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Topic: Showing work
Replies: 10   Last Post: Sep 13, 2001 3:16 AM

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 Daniel Yuen Posts: 7 Registered: 12/6/04
Re: Showing work
Posted: Sep 13, 2001 3:16 AM

>>It seems that the mathematicians do not always show >>their work either.
When they write "it's obvious", it will >>usually take quite a while for a
lot of people to >>figure out why it's obvious.

I am a high school student currently studying Yr 12 mathematics. First of
showing one's work. However...

Mathematicians actually do show their work. It is all to do with the
audience that one is writing for. To give an example, in our exams we are
expected for a proof by induction to write out every single step along the
way (possibly 20 lines of work). Early- to mid-university students will use
dramatically fewer steps (maybe 5 or 6 lines maximum), while postgraduates
and professionals may even simply skip the proof by induction altogether,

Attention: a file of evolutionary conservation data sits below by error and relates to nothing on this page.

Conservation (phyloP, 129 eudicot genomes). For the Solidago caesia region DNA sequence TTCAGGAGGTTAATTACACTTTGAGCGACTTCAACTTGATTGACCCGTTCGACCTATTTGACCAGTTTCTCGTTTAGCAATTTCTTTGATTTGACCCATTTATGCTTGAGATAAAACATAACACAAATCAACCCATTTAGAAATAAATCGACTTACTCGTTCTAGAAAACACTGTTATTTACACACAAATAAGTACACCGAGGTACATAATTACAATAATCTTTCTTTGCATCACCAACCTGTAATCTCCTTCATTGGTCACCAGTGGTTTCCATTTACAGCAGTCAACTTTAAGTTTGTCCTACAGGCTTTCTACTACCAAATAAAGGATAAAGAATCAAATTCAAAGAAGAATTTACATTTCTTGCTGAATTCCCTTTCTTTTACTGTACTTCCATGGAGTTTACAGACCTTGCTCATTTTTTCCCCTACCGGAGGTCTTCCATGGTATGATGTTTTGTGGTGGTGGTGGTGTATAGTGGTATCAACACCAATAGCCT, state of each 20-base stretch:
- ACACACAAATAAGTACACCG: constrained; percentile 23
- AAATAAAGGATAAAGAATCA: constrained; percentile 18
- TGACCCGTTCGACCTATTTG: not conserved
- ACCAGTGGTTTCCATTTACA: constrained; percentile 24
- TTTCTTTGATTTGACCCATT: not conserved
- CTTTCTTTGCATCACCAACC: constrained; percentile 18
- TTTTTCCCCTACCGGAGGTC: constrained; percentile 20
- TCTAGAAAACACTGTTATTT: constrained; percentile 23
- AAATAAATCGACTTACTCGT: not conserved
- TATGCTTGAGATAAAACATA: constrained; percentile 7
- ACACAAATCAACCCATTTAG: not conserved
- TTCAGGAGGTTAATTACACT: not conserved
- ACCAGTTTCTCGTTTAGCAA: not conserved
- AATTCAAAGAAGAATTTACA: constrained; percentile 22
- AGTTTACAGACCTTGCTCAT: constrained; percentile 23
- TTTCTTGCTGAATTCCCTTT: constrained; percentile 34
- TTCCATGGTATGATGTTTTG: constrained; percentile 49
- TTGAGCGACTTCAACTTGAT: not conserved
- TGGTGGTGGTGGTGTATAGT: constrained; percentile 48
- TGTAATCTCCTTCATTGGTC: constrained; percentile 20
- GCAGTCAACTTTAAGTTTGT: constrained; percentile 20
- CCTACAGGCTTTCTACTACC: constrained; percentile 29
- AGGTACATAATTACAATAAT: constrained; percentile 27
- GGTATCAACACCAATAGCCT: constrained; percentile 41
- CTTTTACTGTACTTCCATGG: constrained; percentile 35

assuming that the intended reader (i.e. other professional mathematicians)
can see the proof easily.

The other point I want to make is that it is not only dangerous not to show
your work, it is also dangerous to show too much work. I have two or three
classmates who have had teachers who insist on every single line of work,
right down to going from (2+3)*(6+1) to 5*7 before getting a final result of
35. These students have trouble finishing exams simply because they put too
much unnecessary working in.

problem. Understandably, if the problem says (6+7)+(6-5)*(8+5) in Yr 7,
each pair of parantheses should be simplified first before getting a final
result. On the other hand, if the same expression came up in, for example,
a real-world problem, or an integration, I would have no problem with simply
writing down the final answer on the next line.

One final point is: when using a calculator, always note that a calculator
has been used, write down everything that's shown on the calculator, before
rounding on the next line. To assist in this, try not to use the
calculator's rounding functions, but manually round it off. Use the full
result, or better still, the original expression, in any further working
needed. For example...

=*expression*
=63/17
=3.70588235294117647058823529411765
=3.7059 to 4 decimal places (dp) or 5 significant figures (sig figs)

Take care all.

Sebastian.

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Date Subject Author
9/10/01 Donna
9/10/01 Mark Burch
9/10/01 Jay Brandenburg
9/10/01 Charlie Dick
9/10/01 Dick Alvarez
9/10/01 Charlie Dick
9/10/01 C. McGinnis
9/11/01 John
9/11/01 Arthur Lin
9/12/01 Don McConnell
9/13/01 Daniel Yuen